[Ab] Resumo:The aims of this study were to understand symptoms of chronic muscle tightness from the patient's perspective and explore symptom management strategies used by them. Muscle tightness, a common symptom, is a challenge to manage in clinical practice because it is commingled with other orthopedic conditions. Nurses may not be aware of the negative impact of tight muscles because this symptom is presumed to be self-limiting; however, if not treated appropriately, muscle tightness can become chronic. The focus of this study is the lived experience of patients with chronic muscle tightness. The researchers used a qualitative descriptive design in which patients provided insights into the experiences and self-management of chronic muscle tightness. Sixteen adult subjects experiencing physical impairments who were managed by physical therapists in a specialty clinic participated in the study. The subjects participated in 45- to 60-minute semistructured interviews to provide understanding of chronic muscle tightness. The interviews were recorded and transcribed for content analysis. Results indicate that patients identify day-to-day experiences of chronic muscle tightness as unresolving; these patients experience myriads of sensations and live with life restrictions that negatively affect their quality of life. Uses of complementary therapies are commonplace in managing this symptom. The symptom of chronic muscle tightness may linger, and patients use workarounds to manage their lives. Nurses must understand patients' perspectives to assist them in achieving an acceptable quality of life.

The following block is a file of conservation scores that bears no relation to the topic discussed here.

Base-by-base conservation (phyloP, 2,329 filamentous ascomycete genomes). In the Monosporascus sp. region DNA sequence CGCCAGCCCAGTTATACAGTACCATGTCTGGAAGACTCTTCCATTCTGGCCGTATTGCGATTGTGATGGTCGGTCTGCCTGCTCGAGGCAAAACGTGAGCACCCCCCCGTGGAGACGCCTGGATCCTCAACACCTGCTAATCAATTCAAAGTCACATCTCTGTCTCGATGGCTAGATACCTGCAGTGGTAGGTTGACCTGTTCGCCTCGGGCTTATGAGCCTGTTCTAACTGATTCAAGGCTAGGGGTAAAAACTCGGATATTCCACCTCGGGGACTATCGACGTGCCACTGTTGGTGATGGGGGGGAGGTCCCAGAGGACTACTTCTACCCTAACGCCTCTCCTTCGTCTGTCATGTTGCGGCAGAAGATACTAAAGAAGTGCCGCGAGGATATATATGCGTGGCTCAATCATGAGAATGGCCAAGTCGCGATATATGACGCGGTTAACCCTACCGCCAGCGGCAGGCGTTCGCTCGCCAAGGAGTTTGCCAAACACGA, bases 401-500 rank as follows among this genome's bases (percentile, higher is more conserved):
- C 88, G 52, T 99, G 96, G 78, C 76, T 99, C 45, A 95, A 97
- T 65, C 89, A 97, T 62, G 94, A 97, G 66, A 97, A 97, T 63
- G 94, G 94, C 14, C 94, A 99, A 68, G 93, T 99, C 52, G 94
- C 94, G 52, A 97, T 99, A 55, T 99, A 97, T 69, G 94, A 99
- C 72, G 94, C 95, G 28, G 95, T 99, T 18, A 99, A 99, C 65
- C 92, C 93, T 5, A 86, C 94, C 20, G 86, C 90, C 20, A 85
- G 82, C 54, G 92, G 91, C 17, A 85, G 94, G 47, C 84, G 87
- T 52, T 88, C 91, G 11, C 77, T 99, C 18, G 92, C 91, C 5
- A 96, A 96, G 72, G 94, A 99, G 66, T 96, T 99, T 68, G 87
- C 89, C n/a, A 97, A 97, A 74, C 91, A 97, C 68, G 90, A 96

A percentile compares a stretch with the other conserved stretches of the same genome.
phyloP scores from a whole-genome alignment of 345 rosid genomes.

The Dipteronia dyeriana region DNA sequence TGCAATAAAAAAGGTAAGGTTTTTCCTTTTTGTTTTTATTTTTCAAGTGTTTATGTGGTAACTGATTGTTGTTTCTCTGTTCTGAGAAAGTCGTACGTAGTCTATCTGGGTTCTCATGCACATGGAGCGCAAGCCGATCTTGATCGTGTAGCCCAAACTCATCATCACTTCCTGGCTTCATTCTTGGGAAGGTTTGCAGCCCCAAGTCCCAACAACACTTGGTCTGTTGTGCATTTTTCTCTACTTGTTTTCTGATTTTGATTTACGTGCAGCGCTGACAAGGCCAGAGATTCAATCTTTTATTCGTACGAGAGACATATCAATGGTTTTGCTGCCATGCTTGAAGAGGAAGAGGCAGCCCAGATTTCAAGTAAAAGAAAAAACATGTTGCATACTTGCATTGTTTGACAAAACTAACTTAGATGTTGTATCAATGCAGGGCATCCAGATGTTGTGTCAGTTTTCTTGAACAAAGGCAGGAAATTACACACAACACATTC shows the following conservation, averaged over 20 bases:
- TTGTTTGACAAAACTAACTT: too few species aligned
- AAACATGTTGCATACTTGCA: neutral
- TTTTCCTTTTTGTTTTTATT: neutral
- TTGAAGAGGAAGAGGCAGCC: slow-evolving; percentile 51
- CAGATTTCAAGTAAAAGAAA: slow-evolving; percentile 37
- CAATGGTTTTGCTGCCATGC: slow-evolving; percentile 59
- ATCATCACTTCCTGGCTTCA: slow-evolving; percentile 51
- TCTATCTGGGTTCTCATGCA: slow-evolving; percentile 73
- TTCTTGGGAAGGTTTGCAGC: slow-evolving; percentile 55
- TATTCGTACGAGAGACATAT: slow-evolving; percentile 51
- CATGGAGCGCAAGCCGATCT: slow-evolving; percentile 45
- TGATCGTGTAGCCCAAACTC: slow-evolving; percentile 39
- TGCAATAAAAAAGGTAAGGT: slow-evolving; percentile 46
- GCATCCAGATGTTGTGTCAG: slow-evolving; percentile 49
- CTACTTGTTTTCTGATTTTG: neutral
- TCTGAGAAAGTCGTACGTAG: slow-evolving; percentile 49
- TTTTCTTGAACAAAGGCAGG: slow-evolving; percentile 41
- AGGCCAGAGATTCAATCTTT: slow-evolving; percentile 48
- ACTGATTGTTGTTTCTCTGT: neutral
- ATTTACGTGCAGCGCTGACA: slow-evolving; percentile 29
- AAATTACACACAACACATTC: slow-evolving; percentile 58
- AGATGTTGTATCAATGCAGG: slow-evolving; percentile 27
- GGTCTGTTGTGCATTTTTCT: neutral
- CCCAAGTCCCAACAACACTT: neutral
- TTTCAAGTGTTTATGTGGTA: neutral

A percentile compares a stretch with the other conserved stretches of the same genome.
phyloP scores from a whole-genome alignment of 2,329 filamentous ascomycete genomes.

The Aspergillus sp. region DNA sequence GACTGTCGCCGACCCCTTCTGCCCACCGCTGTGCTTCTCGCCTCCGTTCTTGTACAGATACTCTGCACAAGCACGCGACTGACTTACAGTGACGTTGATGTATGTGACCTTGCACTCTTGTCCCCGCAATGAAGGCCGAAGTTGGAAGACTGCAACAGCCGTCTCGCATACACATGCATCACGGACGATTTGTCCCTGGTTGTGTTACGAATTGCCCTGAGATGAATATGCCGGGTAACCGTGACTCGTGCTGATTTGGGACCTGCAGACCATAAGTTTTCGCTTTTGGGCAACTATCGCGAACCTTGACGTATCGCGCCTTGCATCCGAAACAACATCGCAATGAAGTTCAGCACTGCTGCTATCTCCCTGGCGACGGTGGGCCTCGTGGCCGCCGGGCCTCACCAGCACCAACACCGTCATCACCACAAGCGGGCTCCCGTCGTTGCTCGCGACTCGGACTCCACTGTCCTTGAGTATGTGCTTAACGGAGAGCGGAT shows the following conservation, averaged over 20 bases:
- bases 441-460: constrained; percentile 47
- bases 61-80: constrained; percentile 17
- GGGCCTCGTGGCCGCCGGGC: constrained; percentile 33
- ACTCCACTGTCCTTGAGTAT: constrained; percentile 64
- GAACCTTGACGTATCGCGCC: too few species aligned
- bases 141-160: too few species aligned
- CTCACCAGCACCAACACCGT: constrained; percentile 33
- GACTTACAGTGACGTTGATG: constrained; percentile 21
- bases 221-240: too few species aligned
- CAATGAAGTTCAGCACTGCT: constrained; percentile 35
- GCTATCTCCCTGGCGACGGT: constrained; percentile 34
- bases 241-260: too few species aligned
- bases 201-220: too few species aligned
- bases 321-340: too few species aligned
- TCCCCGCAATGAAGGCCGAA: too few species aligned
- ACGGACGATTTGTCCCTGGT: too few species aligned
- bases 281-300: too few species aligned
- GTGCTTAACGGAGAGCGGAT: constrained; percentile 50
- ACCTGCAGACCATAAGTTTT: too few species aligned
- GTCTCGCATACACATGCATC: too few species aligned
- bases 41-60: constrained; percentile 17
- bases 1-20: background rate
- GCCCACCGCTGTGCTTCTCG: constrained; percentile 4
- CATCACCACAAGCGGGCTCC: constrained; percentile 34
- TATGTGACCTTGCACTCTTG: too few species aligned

[Mh] Termos MeSH primário: Gerenciamento Clínico
Tono Muscular/fisiologia
Autocuidado/psicologia
[Mh] Termos MeSH secundário: Adaptação Psicológica